Mural to Irish Zionist defaced in 'anti-Semitic' attack
AN attack on a north Belfast mural celebrating an Irishman who became an Israeli hero has been called "grossly offensive".
The mural at an interface on Northumberland Street highlights the life of John Patterson, a British Army soldier from Co Longford who captained a troop of Jewish fighters in World War One.
He went on to support the creation of Israel, and the remains of the Zionist hero, who died in 1947, were reburied in an Israeli cemetery in 2014 after being interred in a Los Angeles cemetery for 67 years.
The Belfast mural was unveiled in 2015 and last year was scorched by vandals in an arson attack.
It was targeted again between Thursday night and Friday morning in an attack dubbed "sick" and "evil" by north Belfast DUP MLA William Humphrey.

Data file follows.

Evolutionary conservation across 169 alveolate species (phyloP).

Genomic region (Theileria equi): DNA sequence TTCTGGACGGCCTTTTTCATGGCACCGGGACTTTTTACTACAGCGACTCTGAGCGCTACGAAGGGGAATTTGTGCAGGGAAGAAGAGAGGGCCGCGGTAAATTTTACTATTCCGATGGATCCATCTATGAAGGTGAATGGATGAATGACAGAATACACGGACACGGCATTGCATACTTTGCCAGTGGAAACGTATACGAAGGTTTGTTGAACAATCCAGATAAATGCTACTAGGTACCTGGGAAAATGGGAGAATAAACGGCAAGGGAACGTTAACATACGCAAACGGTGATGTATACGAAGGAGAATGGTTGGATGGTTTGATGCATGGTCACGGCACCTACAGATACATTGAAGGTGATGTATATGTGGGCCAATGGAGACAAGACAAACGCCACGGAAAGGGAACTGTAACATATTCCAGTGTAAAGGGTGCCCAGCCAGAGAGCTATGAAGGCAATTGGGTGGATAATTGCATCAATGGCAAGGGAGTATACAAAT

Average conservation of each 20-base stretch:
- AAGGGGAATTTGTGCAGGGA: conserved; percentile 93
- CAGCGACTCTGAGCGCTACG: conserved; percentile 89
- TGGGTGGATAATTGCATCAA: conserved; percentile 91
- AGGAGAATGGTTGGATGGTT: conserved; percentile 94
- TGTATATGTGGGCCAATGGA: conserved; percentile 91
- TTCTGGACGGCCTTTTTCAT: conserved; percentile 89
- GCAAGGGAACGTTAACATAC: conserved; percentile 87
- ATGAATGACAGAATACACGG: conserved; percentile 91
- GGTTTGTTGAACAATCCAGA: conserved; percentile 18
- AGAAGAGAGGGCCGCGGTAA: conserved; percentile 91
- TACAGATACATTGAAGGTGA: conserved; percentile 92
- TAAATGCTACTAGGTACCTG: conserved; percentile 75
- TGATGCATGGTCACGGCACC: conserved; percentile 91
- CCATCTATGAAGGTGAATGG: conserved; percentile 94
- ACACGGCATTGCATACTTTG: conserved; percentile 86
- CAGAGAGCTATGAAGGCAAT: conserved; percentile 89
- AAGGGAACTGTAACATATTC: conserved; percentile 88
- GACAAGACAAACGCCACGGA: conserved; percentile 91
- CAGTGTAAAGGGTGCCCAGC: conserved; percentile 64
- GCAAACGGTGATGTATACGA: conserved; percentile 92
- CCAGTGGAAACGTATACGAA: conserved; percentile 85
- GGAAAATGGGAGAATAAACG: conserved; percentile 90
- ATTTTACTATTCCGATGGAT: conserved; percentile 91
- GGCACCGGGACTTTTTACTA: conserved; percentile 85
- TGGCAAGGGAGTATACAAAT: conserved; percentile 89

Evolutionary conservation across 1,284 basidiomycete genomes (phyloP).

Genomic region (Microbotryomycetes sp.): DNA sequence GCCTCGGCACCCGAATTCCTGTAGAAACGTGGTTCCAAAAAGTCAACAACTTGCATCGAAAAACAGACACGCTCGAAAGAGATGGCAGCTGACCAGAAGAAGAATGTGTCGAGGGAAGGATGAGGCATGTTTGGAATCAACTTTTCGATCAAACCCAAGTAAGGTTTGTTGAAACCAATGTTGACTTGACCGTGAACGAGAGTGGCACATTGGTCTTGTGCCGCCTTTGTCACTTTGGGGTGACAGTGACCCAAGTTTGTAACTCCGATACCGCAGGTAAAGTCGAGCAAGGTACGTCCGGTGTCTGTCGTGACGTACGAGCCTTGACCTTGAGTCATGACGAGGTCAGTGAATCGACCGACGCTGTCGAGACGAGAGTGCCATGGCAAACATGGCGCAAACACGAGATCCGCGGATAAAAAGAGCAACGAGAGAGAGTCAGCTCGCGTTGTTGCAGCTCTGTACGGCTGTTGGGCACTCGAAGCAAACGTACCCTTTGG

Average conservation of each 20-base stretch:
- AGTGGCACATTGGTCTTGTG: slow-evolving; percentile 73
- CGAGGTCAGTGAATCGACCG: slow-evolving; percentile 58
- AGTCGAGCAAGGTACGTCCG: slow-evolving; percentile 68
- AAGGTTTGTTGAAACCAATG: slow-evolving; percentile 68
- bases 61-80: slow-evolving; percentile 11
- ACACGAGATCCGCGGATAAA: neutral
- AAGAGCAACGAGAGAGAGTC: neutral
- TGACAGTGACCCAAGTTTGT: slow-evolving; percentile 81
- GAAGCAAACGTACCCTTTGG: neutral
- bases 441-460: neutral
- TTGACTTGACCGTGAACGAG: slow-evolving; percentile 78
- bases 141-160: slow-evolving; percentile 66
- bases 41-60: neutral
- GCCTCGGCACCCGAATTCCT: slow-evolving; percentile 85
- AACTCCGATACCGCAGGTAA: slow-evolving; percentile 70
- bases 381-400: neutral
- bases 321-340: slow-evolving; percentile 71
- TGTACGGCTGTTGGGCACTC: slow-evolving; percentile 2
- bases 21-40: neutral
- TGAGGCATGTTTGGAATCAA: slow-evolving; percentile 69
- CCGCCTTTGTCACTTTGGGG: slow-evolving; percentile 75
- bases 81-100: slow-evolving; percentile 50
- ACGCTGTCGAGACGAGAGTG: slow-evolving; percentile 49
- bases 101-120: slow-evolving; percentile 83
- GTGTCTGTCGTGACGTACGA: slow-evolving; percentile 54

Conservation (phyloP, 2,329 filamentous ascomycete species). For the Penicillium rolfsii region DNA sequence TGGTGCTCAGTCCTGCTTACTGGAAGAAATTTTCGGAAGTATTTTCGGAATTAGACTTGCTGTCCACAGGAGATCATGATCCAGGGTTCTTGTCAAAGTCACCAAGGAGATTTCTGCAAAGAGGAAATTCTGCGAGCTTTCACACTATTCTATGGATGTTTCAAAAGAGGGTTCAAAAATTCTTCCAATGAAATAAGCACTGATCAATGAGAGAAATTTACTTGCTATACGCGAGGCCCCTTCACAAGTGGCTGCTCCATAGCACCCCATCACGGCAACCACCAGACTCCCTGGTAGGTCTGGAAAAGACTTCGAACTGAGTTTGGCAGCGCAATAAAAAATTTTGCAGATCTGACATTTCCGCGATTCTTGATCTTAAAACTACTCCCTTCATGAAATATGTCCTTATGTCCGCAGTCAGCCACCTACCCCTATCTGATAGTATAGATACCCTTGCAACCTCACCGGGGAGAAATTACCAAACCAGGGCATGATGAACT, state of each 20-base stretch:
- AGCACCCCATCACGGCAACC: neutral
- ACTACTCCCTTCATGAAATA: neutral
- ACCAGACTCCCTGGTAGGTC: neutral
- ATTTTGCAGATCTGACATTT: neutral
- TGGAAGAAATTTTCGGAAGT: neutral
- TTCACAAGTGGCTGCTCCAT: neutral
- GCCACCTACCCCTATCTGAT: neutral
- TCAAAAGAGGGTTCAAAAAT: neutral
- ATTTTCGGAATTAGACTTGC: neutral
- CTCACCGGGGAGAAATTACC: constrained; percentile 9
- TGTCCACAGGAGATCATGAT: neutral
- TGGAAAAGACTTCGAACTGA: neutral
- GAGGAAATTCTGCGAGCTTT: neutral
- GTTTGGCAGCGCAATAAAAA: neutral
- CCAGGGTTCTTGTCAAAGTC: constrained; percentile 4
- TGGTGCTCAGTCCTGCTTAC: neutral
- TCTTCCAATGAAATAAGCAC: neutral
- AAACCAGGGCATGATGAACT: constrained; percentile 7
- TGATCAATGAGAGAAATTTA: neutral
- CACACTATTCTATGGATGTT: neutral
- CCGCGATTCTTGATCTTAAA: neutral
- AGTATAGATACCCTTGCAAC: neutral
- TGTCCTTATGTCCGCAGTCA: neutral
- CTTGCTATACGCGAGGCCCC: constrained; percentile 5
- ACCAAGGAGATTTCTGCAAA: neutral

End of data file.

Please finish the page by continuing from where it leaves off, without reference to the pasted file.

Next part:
"This is grossly offensive anti-Semitic graffiti. Those responsible are not reflective of Belfast and having nothing to offer our society or this city," he said.
"Our small but growing Jewish community is the oldest and much valued minority community in the city."
The incident was also condemned by Belfast Pastor Paul Burns, whose Jewish uncle fled Austria during the Holocaust.
"This is a cross-community mural, as Col Patterson himself came from a mixed marriage, with a Protestant father and a Catholic mother," he said.
"It is on a peaceline, so the cowards responsible were trying to heighten tensions in the area."
The chairman of the Belfast Jewish Community, Michael Black, said: "This graffiti isn't just offensive to Belfast's Jewish community, but to everyone. It's anti-Semitic, and I would urge anyone with information on those responsible to contact the police."
A PSNI spokesman said the incident was being investigated as a hate crime.